On the evening that Beijing earned the right to host the 2008 Summer Olympics, the city celebrated into the night. It was July 2001, and China was beginning an extraordinary decade of economic growth that would transform the capital into something that China’s leaders -- and its people -- wanted to show off. Olympics are an opportunity to signal to the world that a country has been transformed, both in how it views itself and how it wants the world to view it. China wanted to show that it was no longer emerging -- it had emerged, and deserved respect and recognition.
Thus, one would expect some civic joy at Monday’s news that Beijing joins Almaty, Kazakhstan, and Oslo, Norway, as finalists to host the 2022 Winter Olympics. Curiously, though, that news has been muted and hard to find in China. True, it made the homepage of the People’s Daily, the online home of the official mouthpiece of the Communist Party, but only in the form of a three-paragraph story buried under other news. Slightly more prominent was a slideshow that inventoried the huge costs of previous Olympics, highlighting the Sochi Winter Olympics's $51 billion price. Meanwhile, the advancing bid barely piqued the interest of China’s typically Olympic-loving microbloggers. The low-key reaction is a long way from the pride that usually accompanies all things Olympian in China.
On first glance, the lack of enthusiasm might have something to do with the fact that the 2022 Winter Games aren’t exactly coveted. Before the selection of the three finalists, Krakow dropped out after Polish voters turned down the games by a nearly 70 percent margin; Stockholm, a heavy favorite, withdrew when the city council decided that it didn't want to spend money on facilities that would have no use after the games. Beijing’s stiffest competition, Oslo, dislikes the games nearly as much as the Poles and Swedes. According to the International Olympic Committee’s report on the candidate cities, only 36 percent of Norwegians supported the bid in a poll conducted by Oslo’s bidding committee. If no other city wants the games, why should Beijing?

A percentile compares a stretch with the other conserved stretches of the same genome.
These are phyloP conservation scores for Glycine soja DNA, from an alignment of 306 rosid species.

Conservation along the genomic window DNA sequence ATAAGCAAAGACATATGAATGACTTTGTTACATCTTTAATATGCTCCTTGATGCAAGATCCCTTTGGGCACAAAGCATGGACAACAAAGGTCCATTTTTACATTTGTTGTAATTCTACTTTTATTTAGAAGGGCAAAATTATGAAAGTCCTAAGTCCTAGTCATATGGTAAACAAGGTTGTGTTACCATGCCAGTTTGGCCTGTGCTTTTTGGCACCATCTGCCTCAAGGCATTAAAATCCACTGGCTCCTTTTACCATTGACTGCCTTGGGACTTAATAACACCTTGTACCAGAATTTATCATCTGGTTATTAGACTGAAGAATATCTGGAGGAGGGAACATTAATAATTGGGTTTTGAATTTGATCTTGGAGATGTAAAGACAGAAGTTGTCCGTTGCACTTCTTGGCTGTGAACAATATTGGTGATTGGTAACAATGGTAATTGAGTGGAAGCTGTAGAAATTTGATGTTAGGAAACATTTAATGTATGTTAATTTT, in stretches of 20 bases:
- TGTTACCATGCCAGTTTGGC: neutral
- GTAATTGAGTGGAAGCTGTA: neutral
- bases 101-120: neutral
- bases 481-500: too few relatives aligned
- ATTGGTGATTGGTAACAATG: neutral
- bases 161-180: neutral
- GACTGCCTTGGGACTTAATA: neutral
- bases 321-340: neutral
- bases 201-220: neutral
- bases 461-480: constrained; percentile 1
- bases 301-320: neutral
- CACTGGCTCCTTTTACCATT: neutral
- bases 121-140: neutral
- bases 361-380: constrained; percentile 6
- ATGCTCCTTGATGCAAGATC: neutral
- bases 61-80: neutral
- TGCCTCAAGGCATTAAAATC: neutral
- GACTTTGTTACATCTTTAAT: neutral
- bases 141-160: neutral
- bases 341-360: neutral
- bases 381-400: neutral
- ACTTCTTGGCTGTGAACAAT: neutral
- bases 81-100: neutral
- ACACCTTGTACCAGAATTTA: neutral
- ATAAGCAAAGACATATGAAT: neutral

In fact, there’s ample reason to believe that Beijing didn’t think it would make it this far in the first place. The 2018 Winter Olympics are to be held in Pyeongchang, South Korea, and the IOC has been reluctant to hold consecutive Olympics on the same continent. More serious, since 2008, Beijing’s air pollution has become an international scandal (and occasional joke) that, thanks to the installation of online air-quality monitoring stations, the world now knows is often hazardous to human health. On average, February, when the Winter Olympics occur, suffers the worst pollution of all. Even Chinese news media, which generally remained mute about Beijing’s pollution before the 2008 Olympics, now speak openly and critically of it. Last week, for example, state-owned China Daily ran the headline “Beijing expects healthy air by 2030.” Why invite thousands of foreign journalists to come to Beijing and write similar stories? If the 2022 Olympic bid succeeds, that’s one possible outcome.
More likely, Beijing’s experience of bidding for the 2008 Olympics -- it failed in its first attempt to win the 2000 Olympics that went to Sydney -- informed the current bid. Rather than planning for 2022, Beijing may have been aiming further out, to an Olympics that might occur when the air is cleaner. That Olympics would symbolize a reborn, post-industrial Beijing. Instead, Beijing may get an Olympics that symbolizes nothing more than its ability to pay the cost when others wouldn’t. Ironically, that may be a better symbol of Beijing’s arrival as a major world power than anything that happened in 2008.
To contact the author of this article: Adam Minter at firstname.lastname@example.org.
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